New Talent

The plethora of new talent that is forming around the British isles has never been so varied. Bands such as Idles, The Big Moon, Shame, Husky Loops, Gengahr, Girl Ray, FEWS, Hookworms, Goat Girl and  more are proving that guitar music isn’t dead by creating fresh sounds which have caught the attention of the masses.

Idles, Husky Loops and FEWS have been my personal favourite new acts in the past few years. With Idles, we get a rigorous cross between post punk and punk. Its witty, deadley and in your face. The way it should be. FEWS have an 80’s post punk feel with elements of Interpol swirled into the mix. Its energetic and enthralling, making it dark, gloomy yet highly enjoyable. Husky Loops are one of the most exciting live acts in the country. Their usage of fast paced bass lines and in your face riffs and incredibly talented musicianship makes Husk Loops captivating and brilliant.

Bands like The Big Moon have also caught the attention of not just me, but thousands of young music fans across the country. They burst onto the scene, and were nominated for a Mercury Prize for their debut album ‘Love In The 4th Dimension’. This is just one example of a success story from a new wave of indie talent which are branching away from that typical recycled energy I have previously mentioned.

Foreign Magnificence 

Lets start with Japan. The Japanese psych/alt rock scene is booming at this moment in time. Artists such as Kikagaku Moyo, Bo Ningen, Nissennemondai, Boredoms and more are striving in this scene. The neo-psychadelic noise is being echoed across the world with these artists given festival slots from festivals in the UK and America.

Australia is also seeing a prominent influx of guitar talent. King Gizzard and the Lizard Wizard is a very obvious and clear example of this. Their thrashing psych sound has caught the attention of all 4 corners of the world and with their prolific releases and evidently experimental sounds, King Gizzard are band that are on everyones lips. Other Aussie acts include Courtney Barnett, Pond, ORB, The Murlocs, GUM and more…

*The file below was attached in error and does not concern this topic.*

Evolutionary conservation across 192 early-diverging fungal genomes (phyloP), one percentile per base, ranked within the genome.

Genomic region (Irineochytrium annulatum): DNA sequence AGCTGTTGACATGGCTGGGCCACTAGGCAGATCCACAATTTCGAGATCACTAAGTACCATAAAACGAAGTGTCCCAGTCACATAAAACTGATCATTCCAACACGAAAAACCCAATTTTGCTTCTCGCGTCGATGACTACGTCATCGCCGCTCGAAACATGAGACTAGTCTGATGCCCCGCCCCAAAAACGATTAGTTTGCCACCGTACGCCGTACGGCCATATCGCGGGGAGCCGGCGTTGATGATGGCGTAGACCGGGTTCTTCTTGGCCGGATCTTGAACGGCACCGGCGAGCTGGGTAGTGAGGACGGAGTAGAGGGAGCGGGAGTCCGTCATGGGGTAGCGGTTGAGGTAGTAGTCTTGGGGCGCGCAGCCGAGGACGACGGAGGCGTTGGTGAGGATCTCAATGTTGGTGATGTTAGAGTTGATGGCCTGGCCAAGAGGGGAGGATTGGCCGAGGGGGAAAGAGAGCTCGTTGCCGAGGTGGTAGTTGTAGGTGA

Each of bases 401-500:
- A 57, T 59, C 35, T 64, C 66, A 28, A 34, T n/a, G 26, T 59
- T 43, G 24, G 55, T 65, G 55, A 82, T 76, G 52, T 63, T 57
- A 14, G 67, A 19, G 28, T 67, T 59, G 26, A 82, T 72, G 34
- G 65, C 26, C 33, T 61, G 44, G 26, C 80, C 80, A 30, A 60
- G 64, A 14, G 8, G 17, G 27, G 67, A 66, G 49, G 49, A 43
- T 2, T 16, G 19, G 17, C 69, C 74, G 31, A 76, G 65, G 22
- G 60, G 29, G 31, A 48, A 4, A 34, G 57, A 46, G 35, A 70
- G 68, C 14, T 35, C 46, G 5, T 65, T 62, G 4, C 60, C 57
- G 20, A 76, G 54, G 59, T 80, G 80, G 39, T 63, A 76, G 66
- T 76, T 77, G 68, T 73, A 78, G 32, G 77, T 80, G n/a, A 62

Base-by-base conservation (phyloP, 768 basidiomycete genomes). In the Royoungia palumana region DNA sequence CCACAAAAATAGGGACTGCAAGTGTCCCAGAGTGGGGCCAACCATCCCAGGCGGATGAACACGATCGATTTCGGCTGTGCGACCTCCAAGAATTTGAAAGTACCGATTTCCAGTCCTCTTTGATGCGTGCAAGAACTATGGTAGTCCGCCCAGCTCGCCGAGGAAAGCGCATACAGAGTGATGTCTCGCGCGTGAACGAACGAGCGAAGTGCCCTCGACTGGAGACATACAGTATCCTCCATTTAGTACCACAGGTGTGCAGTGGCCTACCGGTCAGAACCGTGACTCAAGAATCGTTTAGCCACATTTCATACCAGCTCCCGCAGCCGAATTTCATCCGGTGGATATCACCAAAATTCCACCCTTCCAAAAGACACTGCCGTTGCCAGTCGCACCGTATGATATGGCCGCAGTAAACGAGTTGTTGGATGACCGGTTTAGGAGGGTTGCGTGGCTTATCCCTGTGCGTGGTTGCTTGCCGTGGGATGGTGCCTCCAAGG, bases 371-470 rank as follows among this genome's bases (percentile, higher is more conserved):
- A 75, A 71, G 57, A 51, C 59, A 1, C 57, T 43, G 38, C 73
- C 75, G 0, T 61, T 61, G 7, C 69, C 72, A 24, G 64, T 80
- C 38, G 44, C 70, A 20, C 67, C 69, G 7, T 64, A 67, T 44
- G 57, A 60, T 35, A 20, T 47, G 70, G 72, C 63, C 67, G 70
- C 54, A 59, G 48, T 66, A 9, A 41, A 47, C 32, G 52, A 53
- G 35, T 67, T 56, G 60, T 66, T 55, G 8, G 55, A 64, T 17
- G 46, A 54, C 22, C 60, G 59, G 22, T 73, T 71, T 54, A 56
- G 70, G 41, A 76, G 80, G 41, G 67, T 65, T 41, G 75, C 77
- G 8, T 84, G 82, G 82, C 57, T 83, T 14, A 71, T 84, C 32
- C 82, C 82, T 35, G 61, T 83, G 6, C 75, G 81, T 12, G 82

Europe is also seeing a resurgence in guitar music. Spanish band Hinds are leading this charge with artists such as FEWS, INVSN, Holograms, Amber Arcades, Palace Winter, The Parrots to name a few are surfacing out of mainland Europe and have gained praise and popularity across not just Britain, but the whole world.

America is our final destination on this tour of the world. The range of talent here is unthinkable and young artists are proving the world wrong when it comes to guitar music. The more established head waits of The National, The War On Drugs, Kurt Vile, Fleet Foxes, Alvvays and Car Seat Headrest yet there is a plethora of exciting new talent emerging out of the states. Most Noticeably Soccer Mommy. Her bedroom pop and teenage attitude is catching the hearts and ears from around the world and she is set to become one of the worlds most precious artists. Other acts include, Day Wave, Snail Mail, Hazel English, Jay Som, Japanese Breakfast, Launder, Whitney and more.

Hopefully I have made my point clear. It is curiosity that is key when searching for acts and artists. The wealth of riches in musical talent doesn’t stop at our shores. It is bright, distinct and global. Look past the white cliffs and broaden your horizons. You may just find your new favourite guitar band.

Here is a link to a playlist with all the acts mentioned above if you fancy checking any of them out!

I’ll just let Alex Turner sum everything up right here. And as always, thanks for reading.

“It might hibernate from time to time and sink back into the swamp. I think the cyclical nature of the universe in which it exists demands it adheres to some of its rules. But it’s always waiting there, just around the corner, ready to make its way back through the sludge and smash through the glass ceiling, looking better than ever… but it will never die. And there’s nothing you can do about it.” – Alex Turner

Words by Piran Aston

Featured image courtesy of Jacob Winters